John McDonnell, the shadow chancellor, announced in an interview with the BBC that if Labour wins the general election on 12 December, it will provide free fibre-optic broadband to all homes and businesses by 2030. The cost of completing the project comes from taxing big technology companies such as Google and Amazon, as well as partially nationalising BT’s OpenReach, making it possible.
The plan will begin with connectivity in communities with very low broadband coverage, then extend from there to towns and villages, and finally to areas that are already well connected. In an effort to reassure Telstra shareholders, Mr McDonnell said a Labour government would issue government bonds to shareholders and said the party had taken legal advice to ensure pension and BT investments were not hollowed out.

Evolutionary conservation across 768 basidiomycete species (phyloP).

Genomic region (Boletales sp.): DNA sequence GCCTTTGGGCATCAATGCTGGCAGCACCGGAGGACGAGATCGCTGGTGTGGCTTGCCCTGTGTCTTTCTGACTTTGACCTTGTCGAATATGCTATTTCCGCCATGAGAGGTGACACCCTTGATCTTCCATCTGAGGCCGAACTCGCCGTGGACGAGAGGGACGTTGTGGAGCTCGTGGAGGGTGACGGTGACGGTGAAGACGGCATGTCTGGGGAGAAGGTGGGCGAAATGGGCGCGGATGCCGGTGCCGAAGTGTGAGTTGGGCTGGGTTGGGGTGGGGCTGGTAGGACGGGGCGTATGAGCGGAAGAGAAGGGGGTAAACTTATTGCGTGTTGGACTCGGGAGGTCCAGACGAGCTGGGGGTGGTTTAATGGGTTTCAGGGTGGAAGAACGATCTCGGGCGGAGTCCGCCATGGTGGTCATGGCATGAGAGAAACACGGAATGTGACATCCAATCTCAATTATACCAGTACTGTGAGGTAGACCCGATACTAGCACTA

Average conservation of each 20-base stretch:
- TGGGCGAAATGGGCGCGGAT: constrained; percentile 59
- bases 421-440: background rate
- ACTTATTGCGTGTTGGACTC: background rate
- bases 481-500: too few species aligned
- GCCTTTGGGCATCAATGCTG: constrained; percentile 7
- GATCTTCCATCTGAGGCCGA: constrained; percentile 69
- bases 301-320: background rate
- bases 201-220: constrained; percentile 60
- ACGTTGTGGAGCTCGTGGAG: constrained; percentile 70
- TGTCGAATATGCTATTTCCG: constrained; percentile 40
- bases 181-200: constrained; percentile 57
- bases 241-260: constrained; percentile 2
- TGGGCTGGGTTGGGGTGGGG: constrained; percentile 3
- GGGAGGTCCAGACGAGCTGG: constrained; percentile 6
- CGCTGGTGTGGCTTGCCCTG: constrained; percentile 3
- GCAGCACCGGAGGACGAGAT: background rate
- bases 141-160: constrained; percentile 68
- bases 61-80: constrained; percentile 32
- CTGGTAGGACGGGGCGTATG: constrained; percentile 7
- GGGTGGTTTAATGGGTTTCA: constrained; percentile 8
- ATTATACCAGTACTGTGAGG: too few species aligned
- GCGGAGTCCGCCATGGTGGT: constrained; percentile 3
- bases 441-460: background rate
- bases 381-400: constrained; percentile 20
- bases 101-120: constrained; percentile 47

Labour’s free broadband costs are based on a report published by Frontier Economics in 2018 to the Department for Digital, Culture, Media and Sport. It is similar to a similar scheme in Australia, but it has suffered delays.
Labour’s policy runs counter to the Conservative stakes of the current prime minister, Boris Johnson, which will cost the party 5 billion pounds to bring all fibretos to every household by 2025. During the Conservative-led campaign in the summer, Mr Johnson said Labour’s plans to spend s5bn on full fibre free broadband were “undoubtedly ridiculous.”
Over the past decade, internet connectivity has become increasingly necessary for many people. More and more banks are closing branches in favour of online banking. The BBC is also moving more online services to the internet, despite their dependence on older people, the UK is encouraging people to use online services to vote and pay taxes, and more energy companies are offering cheaper bills to those who have paperless and online access bills.